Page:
To the big doll - A la gran muñeca

«To the big doll»
Manolita Poli.jpg
Publication 1919
Gender tango
Composer Jesus Ventura
Lyricist Miguel F. Osés
Original language español
Country of origin Argentina

A la gran doll is a tango whose lyrics belong to Miguel F. Osés while the music is by Jesús Ventura , which was premiered in 1919 by the female singer Manolita Poli in the theatrical work A la gran doll (bazaar and toy store) that premiered together with that one. In the letter, written in the first person, the protagonist asks her to return to the lover who left her for another woman who, in turn, has abandoned him.

The authors

Jesus Ventura ( Zaragoza , Spain , 1882 - Colombia , 28 of August of 1974 ) whose full name was Jesus Ventura Lafuente, was a composer , musicologist and conductor , author of zarzuelas and music to the big doll .

Miguel F. Osés ( Argentina , 4 as October as 1884 - ditto, 8 as October as 1928 ), whose full name was Francisco Miguel Osés was a playwright , literary critic , journalist and politician .

Creation and premiere

Osés wrote the political satire and current affairs magazine A la gran doll (bazaar and toy store) with music by Maestro Ventura, which was very successful. Ricardo García Blaya says that the premiere was at the disappeared Buenos Aires Theater , located on Cangallo street (today, Lt. Gral Perón) in the block that was later demolished to build Avenida 9 de Julio on August 1, 1919 [ 1 ] García Jiménez affirms that the company that premiered it was Muiño - Alippi [ 2 ] . Other authors say that the premiere was in 1918 by the Vittone - Pomar company .[ 3 ] García Jiménez says thatThe Great Dollwas simply the name that the author had given to the bazaar and toy store where the action supposedly took place and he discarded two hypotheses that circulated about the origin of the title of the work: one according to which It was in homage to the man of the turf and politicianCarlos Pellegrini, characterized by his "big doll" in political activity and whose stud had precisely that name, and the other according to which it was referred to the professional riderDomingo Torterolo,very famous for his triumphs in that era.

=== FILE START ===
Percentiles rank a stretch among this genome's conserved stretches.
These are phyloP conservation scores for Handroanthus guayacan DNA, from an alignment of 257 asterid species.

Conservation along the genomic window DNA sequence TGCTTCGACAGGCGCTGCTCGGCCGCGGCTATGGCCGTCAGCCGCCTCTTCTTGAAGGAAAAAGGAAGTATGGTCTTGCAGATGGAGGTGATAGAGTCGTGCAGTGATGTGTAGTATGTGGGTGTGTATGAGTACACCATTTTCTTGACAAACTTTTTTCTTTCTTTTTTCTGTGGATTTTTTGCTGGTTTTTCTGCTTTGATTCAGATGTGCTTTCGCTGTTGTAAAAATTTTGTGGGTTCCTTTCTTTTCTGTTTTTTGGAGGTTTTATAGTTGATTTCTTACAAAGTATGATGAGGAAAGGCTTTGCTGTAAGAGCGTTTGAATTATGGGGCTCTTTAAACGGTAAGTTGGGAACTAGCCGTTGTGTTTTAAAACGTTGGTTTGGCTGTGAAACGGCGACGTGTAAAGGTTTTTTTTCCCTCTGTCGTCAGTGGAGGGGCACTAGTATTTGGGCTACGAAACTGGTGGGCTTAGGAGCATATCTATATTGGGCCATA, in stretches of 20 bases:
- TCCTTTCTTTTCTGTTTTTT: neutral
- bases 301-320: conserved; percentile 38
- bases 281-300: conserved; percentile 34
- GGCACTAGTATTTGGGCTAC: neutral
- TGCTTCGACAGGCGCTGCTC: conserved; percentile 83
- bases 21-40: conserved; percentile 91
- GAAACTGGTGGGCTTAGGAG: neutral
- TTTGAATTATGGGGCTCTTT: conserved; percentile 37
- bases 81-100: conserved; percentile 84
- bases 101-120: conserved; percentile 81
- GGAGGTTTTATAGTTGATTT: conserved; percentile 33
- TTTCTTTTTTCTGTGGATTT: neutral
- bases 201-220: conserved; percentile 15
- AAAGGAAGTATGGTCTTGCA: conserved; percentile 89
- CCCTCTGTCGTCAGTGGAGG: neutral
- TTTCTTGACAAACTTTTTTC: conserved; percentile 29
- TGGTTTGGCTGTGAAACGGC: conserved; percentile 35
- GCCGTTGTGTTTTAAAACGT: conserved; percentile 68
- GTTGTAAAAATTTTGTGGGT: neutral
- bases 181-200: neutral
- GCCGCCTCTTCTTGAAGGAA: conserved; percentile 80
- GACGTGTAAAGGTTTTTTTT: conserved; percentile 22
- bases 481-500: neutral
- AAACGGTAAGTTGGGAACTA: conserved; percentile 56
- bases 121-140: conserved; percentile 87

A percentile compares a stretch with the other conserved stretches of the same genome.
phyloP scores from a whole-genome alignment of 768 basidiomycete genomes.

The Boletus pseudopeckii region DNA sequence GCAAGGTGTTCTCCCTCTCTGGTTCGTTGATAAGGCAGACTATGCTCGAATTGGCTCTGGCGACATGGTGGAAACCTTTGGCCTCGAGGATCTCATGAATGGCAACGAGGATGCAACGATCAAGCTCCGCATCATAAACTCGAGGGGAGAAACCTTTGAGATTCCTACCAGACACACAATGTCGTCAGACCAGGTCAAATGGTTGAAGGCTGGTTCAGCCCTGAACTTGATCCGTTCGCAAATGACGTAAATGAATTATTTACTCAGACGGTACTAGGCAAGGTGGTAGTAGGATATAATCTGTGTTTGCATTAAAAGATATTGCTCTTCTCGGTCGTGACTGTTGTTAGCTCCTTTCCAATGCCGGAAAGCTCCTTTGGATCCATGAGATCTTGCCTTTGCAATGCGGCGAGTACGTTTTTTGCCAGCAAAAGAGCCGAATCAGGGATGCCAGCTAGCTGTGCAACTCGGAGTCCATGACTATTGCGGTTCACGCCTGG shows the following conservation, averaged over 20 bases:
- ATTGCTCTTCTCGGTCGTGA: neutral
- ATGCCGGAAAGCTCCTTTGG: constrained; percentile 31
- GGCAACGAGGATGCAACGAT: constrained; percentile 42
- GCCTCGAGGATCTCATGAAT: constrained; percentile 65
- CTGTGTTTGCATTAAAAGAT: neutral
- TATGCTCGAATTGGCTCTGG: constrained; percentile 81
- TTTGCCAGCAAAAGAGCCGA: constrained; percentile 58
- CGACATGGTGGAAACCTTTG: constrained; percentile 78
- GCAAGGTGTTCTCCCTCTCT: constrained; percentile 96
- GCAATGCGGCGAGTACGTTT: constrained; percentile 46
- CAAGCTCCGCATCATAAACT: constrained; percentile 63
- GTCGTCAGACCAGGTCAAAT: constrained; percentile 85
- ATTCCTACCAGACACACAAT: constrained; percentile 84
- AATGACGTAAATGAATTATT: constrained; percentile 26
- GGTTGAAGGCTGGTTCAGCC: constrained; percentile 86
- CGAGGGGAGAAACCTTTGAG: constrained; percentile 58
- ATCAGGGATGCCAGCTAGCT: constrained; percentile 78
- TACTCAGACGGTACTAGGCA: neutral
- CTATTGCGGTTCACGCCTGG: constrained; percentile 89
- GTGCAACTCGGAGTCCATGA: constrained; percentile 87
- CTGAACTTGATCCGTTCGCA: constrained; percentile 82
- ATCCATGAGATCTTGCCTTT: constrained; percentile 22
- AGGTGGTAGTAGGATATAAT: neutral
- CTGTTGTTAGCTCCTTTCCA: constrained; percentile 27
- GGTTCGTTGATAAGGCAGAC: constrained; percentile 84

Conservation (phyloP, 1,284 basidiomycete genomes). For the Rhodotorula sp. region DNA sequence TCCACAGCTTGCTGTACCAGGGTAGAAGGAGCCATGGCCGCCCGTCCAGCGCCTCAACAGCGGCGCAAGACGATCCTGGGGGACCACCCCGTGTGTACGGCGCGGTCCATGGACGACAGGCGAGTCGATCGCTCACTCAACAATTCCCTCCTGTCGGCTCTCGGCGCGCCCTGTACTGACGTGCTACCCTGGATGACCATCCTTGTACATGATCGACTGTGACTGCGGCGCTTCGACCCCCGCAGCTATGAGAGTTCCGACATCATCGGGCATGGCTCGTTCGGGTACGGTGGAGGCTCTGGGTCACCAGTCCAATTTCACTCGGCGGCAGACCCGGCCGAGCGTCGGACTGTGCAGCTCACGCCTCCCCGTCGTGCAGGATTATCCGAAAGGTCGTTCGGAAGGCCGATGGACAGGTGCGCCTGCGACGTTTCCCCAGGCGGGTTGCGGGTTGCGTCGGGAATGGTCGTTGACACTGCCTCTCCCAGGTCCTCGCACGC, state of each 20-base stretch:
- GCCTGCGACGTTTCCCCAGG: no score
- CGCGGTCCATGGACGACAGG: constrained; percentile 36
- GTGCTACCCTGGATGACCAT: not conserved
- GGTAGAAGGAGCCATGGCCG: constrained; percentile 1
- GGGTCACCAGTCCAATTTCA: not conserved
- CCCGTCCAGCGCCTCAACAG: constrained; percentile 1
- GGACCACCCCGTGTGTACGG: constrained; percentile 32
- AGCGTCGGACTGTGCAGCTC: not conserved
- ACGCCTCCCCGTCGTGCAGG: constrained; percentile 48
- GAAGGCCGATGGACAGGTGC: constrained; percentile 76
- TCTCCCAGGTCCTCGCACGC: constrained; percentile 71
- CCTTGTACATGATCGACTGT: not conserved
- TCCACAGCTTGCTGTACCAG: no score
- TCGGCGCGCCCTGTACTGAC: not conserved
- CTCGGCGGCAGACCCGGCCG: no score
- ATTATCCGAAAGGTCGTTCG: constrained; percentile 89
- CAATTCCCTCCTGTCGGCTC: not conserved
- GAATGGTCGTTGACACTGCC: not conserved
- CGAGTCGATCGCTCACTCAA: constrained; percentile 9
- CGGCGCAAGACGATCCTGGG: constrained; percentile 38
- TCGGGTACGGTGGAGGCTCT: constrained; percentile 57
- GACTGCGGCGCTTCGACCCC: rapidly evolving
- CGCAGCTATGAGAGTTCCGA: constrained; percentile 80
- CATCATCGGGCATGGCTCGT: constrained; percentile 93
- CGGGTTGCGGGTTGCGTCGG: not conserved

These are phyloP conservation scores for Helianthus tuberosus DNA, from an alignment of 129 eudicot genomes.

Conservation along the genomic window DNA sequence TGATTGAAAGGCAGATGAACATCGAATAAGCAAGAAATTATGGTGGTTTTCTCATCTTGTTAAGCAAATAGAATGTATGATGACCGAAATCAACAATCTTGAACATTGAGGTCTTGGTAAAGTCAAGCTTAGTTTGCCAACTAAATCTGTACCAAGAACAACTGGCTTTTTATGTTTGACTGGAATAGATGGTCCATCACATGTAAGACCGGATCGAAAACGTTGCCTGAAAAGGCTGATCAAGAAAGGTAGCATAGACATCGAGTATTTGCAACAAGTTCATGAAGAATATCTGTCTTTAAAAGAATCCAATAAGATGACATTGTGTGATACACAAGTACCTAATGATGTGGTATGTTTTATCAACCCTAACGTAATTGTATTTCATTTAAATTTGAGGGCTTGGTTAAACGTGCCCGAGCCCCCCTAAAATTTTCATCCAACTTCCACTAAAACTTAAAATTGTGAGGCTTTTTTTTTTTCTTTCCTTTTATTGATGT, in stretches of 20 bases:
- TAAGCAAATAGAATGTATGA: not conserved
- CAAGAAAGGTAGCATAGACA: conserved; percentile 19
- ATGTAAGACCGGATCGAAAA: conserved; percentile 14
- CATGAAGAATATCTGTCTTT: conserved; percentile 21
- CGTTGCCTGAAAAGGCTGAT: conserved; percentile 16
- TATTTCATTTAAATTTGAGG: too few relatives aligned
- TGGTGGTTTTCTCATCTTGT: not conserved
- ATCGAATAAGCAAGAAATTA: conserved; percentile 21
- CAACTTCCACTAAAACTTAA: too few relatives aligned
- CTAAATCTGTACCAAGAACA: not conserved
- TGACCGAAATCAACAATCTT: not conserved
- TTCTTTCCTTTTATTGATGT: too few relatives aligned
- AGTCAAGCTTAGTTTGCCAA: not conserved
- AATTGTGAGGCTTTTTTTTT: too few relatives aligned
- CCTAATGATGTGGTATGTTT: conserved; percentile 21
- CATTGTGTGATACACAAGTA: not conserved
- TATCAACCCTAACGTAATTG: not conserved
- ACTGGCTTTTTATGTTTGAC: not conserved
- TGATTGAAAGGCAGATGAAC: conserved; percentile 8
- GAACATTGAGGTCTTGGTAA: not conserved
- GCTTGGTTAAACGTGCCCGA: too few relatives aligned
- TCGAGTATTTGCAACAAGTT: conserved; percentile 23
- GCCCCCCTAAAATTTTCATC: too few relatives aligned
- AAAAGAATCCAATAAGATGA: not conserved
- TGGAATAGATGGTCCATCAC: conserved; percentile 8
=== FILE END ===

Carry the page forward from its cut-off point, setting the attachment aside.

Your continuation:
The play proposed a bazaar and toy store in which the dolls came to life and were played by the actors. The recent success that Manolita Poli had obtained by singing the tango Mi noche triste en el sainete Los teeth del perro was present in the minds of the authors , so they searched for a song that could replicate that event.

According to the indications of the libretto, the characters Experience and Optimist are on stage in the second scene of the fourth painting. Milonga leaves, followed by El que plega a gesture; Milonga with a gesture of disdain separates him and exits (leaving the stage) and he goes after Milonga. The Pearl Necklace character –Manolita Poli- enters after them singing in the direction of the two:

I have seen you go by on the sidewalk
with a gesture of desolation
and in passing you didn't even look
that I understood your disappointment.

Ventura's music deserved much praise and the tango lyrics became popular but soon fell into oblivion. Recorded by Lomuto in 1936, it was Carlos Di Sarli who in the mid-1940s added it to his repertoire, recorded it three times, 1945, 1951 and 1954, and made it a classic.

García Blaya says that A la gran wrist is a capital page of the genre, although it was hardly sung with a few exceptions, since the recordings of that beautiful tango are mostly in the instrumental version.


Some of the recordings of this tango were: [ 4 ]


  1. García Blaya,.
  2. García Jiménez,, p. 138.
  3. ^ Pelletieri, Osvaldo (director); Alicia Aisemberg; Ana Maria Lusnich; Martín Rodríguez (2002). "The companies of the time". History of Argentine theater in Buenos Aires. Vol II . Buenos Aires. Ed. Galerna. p. 156. ISBN 950-556-447-3 .
  4. "To the great doll" . Retrieved October 14, 2015 .


  • Del Priore, Oscar; Amuchástegui, Irene (1998). One hundred fundamental tangos . Horacio Ferrer (prologue). Buenos Aires: Aguilar. pp. 76/77. ISBN 950-511-379-X .
  • García Jiménez, Francisco (1981). This is how tangos were born p. 205/8 . Buenos Aires: Corregidor Editions .

external links